Scienceville five weeks on, and vague future plans

I just posted Chapter Three of Last Tour of the Apocalypse to my Patreon page. So, a reminder: if you not only want to read a new book by me, one following on from the events in Extinction Game and Survival Game, you can not only read it as it appears chapter by chapter every couple of weeks, right now, you can see it in its raw form, meaning somewhat edited, but not quite polished. And it'll only cost you a dollar or so a month to read them as they appear.

It's a bit over a month now since I published Scienceville and Other Lost Worlds and, well...it's done pretty well, actually! It's sold a lot more copies than I thought it would. As for how much it's made - enough for me to take my ageing and wheezing 2012 MacBook Pro to the GuangHua Digital Plaza in central Taipei a couple of weeks after the launch and get it upgraded to a shiny new 256Gb SSD drive. And now it just whizzes along.

And, you know, if you haven't read it yet, you could always click on that link on the right (if you're seeing this on a computer screen, anyway) and buy Scienceville. If you're reading this on a phone, here's a link to the relevant Amazon page.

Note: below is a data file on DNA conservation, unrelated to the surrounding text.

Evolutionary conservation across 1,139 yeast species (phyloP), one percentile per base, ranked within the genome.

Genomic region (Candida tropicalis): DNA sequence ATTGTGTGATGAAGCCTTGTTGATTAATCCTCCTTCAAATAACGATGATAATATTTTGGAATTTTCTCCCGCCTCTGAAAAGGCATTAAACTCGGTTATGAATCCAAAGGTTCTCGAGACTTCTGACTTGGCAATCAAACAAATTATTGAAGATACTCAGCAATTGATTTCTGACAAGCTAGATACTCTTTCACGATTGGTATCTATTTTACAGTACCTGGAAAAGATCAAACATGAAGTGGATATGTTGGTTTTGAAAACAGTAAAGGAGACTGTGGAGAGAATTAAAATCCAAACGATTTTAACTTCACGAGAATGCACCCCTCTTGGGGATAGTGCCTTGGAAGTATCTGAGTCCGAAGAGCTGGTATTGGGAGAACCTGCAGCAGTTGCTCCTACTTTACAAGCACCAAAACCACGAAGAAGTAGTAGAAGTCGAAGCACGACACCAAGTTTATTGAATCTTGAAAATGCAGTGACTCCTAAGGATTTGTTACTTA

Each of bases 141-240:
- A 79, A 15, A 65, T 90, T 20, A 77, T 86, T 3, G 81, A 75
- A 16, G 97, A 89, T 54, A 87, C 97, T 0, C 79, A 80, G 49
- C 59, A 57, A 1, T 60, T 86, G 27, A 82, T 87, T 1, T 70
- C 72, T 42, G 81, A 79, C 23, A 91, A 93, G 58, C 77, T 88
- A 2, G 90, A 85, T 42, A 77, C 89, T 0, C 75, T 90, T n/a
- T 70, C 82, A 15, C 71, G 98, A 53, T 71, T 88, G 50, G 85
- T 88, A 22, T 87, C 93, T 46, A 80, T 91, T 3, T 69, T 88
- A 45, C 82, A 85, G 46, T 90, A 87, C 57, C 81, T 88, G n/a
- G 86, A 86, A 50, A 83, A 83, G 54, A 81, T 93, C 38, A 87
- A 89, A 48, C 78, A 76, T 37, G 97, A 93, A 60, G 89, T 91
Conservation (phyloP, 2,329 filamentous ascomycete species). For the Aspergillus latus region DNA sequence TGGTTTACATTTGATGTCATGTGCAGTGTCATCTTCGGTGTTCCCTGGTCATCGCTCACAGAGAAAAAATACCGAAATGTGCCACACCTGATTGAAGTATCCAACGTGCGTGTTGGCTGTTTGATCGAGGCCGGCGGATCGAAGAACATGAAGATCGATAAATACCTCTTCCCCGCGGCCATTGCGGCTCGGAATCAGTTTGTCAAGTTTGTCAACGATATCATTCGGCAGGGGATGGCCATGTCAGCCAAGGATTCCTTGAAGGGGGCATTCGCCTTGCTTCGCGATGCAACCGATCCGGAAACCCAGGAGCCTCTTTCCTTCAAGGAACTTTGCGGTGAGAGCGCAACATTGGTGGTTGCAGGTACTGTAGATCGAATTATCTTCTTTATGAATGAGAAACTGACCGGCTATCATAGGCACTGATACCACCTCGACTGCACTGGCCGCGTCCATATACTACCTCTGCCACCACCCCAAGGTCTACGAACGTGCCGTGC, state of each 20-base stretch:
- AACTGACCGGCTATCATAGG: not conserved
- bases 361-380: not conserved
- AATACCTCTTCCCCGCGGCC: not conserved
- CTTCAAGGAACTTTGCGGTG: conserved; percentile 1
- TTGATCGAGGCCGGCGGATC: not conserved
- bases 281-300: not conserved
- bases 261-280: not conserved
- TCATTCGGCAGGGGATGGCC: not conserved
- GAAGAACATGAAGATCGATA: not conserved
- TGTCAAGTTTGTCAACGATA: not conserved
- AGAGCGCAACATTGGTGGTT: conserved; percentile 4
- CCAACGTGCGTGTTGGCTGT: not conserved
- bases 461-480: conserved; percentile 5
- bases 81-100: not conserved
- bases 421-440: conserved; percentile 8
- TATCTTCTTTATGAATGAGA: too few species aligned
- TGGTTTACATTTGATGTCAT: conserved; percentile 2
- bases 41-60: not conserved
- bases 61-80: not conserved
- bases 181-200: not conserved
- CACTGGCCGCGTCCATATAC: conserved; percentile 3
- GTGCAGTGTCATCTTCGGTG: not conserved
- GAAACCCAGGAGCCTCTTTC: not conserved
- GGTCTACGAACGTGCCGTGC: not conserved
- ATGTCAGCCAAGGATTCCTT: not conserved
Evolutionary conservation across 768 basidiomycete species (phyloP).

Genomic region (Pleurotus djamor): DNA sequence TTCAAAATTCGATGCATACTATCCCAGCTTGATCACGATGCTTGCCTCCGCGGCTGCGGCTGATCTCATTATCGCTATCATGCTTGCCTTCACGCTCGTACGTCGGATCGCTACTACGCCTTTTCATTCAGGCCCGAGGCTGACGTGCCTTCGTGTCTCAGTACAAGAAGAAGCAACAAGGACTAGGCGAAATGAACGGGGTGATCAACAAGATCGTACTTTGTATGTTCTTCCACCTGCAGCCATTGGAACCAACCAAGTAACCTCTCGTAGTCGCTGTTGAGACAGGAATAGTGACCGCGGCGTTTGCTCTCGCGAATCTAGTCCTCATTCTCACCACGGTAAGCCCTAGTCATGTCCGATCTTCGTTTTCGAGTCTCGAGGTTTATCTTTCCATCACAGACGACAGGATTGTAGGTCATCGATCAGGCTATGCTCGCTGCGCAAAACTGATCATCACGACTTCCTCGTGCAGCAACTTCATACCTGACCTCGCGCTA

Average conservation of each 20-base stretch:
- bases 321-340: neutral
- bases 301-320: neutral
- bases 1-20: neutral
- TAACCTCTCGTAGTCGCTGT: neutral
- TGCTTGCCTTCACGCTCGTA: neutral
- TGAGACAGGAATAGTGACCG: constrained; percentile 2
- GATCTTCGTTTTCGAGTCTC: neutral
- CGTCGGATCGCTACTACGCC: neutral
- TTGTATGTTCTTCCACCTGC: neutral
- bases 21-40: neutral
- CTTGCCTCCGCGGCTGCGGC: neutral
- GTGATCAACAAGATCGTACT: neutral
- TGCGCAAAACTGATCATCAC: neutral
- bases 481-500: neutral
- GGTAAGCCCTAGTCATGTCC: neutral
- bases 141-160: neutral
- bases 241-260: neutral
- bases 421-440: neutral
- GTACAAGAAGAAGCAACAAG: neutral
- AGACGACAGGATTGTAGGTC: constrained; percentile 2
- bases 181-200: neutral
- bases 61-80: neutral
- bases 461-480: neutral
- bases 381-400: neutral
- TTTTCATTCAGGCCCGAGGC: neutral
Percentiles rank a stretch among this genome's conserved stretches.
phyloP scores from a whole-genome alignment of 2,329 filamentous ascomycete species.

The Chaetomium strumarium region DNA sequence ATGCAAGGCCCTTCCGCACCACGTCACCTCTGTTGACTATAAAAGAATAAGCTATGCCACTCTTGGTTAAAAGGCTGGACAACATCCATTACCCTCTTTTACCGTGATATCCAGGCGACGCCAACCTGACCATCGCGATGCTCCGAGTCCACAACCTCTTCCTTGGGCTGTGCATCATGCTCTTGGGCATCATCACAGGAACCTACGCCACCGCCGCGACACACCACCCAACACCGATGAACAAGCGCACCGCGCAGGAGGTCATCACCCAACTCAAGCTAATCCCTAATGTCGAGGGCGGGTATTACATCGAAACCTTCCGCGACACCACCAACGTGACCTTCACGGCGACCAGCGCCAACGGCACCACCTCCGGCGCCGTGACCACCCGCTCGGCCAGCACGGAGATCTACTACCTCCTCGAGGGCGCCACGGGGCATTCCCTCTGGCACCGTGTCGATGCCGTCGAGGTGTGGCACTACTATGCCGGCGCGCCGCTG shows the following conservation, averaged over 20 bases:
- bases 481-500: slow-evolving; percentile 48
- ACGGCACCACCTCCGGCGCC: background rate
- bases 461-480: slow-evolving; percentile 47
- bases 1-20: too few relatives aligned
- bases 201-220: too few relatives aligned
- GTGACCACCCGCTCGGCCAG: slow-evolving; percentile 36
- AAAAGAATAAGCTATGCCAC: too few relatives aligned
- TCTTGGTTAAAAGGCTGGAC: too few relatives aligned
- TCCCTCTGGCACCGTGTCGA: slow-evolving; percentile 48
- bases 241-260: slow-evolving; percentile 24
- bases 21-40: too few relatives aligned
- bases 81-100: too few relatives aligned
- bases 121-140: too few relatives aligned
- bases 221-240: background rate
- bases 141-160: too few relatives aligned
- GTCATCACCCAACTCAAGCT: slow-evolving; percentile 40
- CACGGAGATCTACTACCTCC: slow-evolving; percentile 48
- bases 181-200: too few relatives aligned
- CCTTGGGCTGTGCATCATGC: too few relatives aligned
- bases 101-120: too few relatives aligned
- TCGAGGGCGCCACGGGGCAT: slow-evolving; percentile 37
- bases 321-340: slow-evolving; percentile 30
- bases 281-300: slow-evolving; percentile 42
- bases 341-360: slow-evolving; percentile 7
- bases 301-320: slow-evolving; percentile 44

And the collection does continue to sell, I'm delighted to say. There are several four or five star ratings on Goodreads, but just the one lonely five-star review on Amazon UK. If you read it and liked it, consider leaving a quick review on Amazon.

For the moment, I'm keeping the collection exclusive to Amazon, but at some point eventually I guess I'm going to have to 'go wide' and sell it on other platforms as well. I'm also - slowly - designing a paperback version too. My hope is I might even be able to persuade some convention vendors in the UK to take a couple of copies, but we'll see.

One side note: while the book is selling well, about 95% of those sales are in the UK. Sales in the US, by contrast, remain very low. Why this is, or why none of my books have gained traction in the US, at least not in terms of scoring a Stateside book deal, is something that's long escaped me. But I also know it's the case that many, many British sf writers just don't seem to appeal that much to American readers, bar a certain minority, so perhaps that's the case here. If so, fair enough: I know where my audience lies.

The collection is doing well enough - and will, one can only hope, continue to do well enough - that I'll now seriously consider writing something specifically for future self-publication. To be clear, this does not mean I am abandon traditional publishing: far from it. But I am a fan of the hybrid model, wherein you can pursue a career in both.